NBA Ballers Phenom
OK, so the mature nature of the Grand Theft Auto franchise has ticked off plenty of parents, politicians, and one loony lawyer from Florida. But once you look past the controversy, you'll see a series that helped raise our expectations for videogames today, in particular with its go-anywhere, do-anything environments.
Finally, this massive ingredient in GTA's winning formula is finding its way into a sports title. NBA Bailers: Phenom, the follow-up to Midway's arcade-rich hoopster, will make the entire city of Los Angeles--including downtown, Beverly Hills, and Hollywood--your playground. And surprisingly, you'll be spending almost as much time off the court as you do on it.
Welcome to the City of Angels
Just like any GTA metropolis, Phenom's version of Los Angeles is full of life. "The game is set during a fictional NBA Finals week, so everyone is there, including the 'who's who' of NBA athletes, music celebrities, coaches, agents, and media," says Executive Producer George Gomez. "You can walk around several L.A. neighborhoods and interact with people, stores, and vendors." Aside from chitchatting with the city's beautiful people or shopping for some new duds, you can cruise the streets looking for extracurricular activities, such as snapping pictures of pro players and working a charity car wash with those sexy Laker Girls. Photography? Charity work? Sounds kinda lame, you say? Gomez promises that won't be the case. "Once you see these events, I think they'll make you smile and I doubt that you'll think of them as 'cheesy,'" he says. "We are trying to create a rich environment that will allow you many choices. Some of the choices are more oriented toward performance in the game, and some are there simply for the exploration and entertainment value." Speaking of choices, each one you make along the way will greatly affect the game's outcome. One possible scenario has you winding up the No. 1 pick in the next NBA draft, while another puts you at the helm of an entertainment empire, splitting time playing ball with movie shoots, record labels, and designing your own clothing line. "We have a Career Aptitude meter on your bio page that always tells you exactly what direction you're headed," says Designer Johnny Vignocchi. "The mechanic is similar to what you see in modern role-playing games like Fable and Star Wars: Knights of the Old Republic."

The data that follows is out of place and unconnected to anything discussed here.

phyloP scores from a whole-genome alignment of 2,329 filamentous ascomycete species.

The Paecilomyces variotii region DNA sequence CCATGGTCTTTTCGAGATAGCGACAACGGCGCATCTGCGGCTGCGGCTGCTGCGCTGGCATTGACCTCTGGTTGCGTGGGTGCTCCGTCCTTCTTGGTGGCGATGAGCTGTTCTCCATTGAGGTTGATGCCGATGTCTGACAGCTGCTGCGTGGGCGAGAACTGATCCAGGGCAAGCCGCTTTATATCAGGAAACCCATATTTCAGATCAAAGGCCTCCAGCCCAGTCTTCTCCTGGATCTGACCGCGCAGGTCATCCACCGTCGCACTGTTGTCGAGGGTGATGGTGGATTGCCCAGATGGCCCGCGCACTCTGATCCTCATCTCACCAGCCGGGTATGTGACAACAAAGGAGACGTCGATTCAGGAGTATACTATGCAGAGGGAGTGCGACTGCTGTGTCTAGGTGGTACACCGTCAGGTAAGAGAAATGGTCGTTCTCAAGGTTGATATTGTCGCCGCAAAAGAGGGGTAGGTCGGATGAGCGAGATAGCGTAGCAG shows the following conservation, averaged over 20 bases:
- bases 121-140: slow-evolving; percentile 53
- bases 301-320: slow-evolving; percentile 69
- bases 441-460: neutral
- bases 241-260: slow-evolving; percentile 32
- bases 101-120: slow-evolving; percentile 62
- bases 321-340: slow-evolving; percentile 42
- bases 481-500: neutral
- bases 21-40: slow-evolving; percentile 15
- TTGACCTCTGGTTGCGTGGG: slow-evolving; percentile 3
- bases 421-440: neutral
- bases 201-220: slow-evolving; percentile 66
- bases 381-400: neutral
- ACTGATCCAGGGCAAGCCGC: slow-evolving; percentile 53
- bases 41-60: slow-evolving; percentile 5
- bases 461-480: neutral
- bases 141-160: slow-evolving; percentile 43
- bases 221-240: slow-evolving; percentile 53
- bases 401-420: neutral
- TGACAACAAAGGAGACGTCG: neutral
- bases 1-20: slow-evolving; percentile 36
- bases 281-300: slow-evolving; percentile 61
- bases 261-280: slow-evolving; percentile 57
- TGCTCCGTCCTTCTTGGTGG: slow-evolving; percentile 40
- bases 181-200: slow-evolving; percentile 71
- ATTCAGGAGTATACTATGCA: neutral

Long before Ervin Johnson became "Magic," Michael became "Air Jordan," and LeBron became "King James," these basketball superstars spent years proving themselves on the court. Luckily, things happen much faster on the videogame hardwood. In Phenom, you've got only one week to show the roundball community that you're the real deal. "The player arrives in Los Angeles with nothing but his skills and his desire to make his mark," says Gomez. "The week-long battle includes an old-time rivalry, a lost love, mentors, coaches, distractions, and maybe even a new love."
From the outset, you'll walk around town and choose which pro-am tourneys to enter (you can also head to LAX and fly to venues in other cities). Obviously, victories will improve your rep. In addition, you'll earn clothing and equipment that can help--and hinder--your abilities. "As the player grows his collection of special gear, he'll make his own choices about what gear to equip because not all of it is purely beneficial," explains Gomez. "Shaq's 'Diesel' sneakers increase the players shot blocking and low-post offense, but reduce his long-range shooting attribute. The player will have to judge what's best for his own style." You can also hone your skills via assorted minigames, including Shootout, which tests whether you can sink jumpers under the pressure of a time limit and a defender all up in your grill.
And remember those questionable off-the-court side missions? They might factor into wins and losses, too; completing certain tasks will help you build friendships with certain NBA players and celebrities, who may eventually become your teammates in the new 2-on-2 matchups (the original Bailers only featured 1-on-1 play). See, car washes are about more than staring at soapy T and A.